He said that he ‘seeds’ Chatter Jam so that employees are aware of the expectations and to engage in the discussion respectfully of others. When they began these sessions he reminded employees that if they had specific or individual concerns they should bring them to Sapirman directly or through the hotline. However, he does not have to make this admonition any more, as everyone seems to understand the ground rules. Now this seeding only relates to the topics that each Chatter Jam begins with going forward. Sapirman emphasized that these events allow employees the opportunity to express their opinions about the compliance function and what compliance means to them in their organization. One of these discussions was around the company’s Code of Conduct. He said that employees wanted to see the words “Do The Right Thing” as the name of the Code of Conduct.
Using such tools a CCO can move towards Thomas’ next key ingredient of a successful corporate culture; which is trust. Thomas said, “I’m obsessive about the culture that we create specifically around trust, and this is an adjustment for some people when they come here. If you join our team, there’s trust by default here. That means you trust in the competence of your teammates. You trust in their intentions and what they’re saying. At some companies, the culture is that trust is earned over time, but that means if everyone in the organization says you have to earn trust, the amount of energy that actually goes into the trust-earning process is a distraction from our mission.”
This part dovetails into what Barbara Brooks Kimmel, Chief Executive Officer (CEO) and Cofounder of Trust Across America – Trust Around the World, continually reminds us of from her site. Moreover, Kimmel finds that trust is good for the bottom line. As reported in its White Paper, “Return on Trust: The “State of Trust” 2016”, Trust Across America found “During the three-year period from February 2013-February 2016 America’s most trustworthy public companies outperformed the S&P 500 according to the actual composite audited performance shown below and reprinted with permission of Facts Asset Management, LLC. This was not a “test” but rather “real” money under management, followed by an independent audit verifying the returns. Trust works as a business strategy.”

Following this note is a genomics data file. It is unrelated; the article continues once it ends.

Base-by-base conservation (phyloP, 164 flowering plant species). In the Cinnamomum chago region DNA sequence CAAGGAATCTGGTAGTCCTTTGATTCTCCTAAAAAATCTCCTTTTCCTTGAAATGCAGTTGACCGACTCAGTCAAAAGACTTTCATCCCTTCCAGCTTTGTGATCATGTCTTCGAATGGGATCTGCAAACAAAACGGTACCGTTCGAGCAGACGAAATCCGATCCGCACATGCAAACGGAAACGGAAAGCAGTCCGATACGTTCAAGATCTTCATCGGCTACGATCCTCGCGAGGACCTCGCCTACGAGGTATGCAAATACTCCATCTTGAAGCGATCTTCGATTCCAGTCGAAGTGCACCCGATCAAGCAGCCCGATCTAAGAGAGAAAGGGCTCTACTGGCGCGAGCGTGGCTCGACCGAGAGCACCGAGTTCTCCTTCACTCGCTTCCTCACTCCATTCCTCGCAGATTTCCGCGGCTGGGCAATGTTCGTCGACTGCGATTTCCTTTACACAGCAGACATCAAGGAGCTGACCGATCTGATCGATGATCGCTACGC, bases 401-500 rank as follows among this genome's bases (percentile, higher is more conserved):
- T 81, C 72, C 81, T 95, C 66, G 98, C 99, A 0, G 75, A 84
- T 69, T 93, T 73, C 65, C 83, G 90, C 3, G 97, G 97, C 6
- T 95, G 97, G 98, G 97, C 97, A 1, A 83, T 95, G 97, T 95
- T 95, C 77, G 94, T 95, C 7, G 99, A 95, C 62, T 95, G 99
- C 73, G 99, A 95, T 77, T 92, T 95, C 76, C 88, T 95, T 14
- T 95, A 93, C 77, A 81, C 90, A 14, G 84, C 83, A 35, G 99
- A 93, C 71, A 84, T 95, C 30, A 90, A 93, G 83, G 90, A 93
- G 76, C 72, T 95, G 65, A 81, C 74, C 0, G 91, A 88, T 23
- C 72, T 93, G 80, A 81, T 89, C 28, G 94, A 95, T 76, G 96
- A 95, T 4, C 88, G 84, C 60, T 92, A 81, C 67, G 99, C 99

I found the Thomas interview fascinating as it moved corporate culture to the forefront of the business of an organization. A CCO can help to facilitate this moving forward by working to inculcate the right type of culture in their organization, which follows the DOJ’s Evaluation of Corporate Compliance Programs (Evaluation) discussion of how operationalization of compliance is a further way of thinking about moving compliance and culture more deeply into a company.
It turns out that operationalizing compliance can also mean operationalizing culture and is good for business.Click to tweet
This publication contains general information only and is based on the experiences and research of the author. The author is not, by means of this publication, rendering business, legal advice, or other professional advice or services. This publication is not a substitute for such legal advice or services, nor should it be used as a basis for any decision or action that may affect your business. Before making any decision or taking any action that may affect your business, you should consult a qualified legal advisor. The author, his affiliates, and related entities shall not be responsible for any loss sustained by any person or entity that relies on this publication. The Author gives his permission to link, post, distribute, or reference this article for any lawful purpose, provided attribution is made to the author. The author can be reached at firstname.lastname@example.org.
© Thomas R. Fox, 2017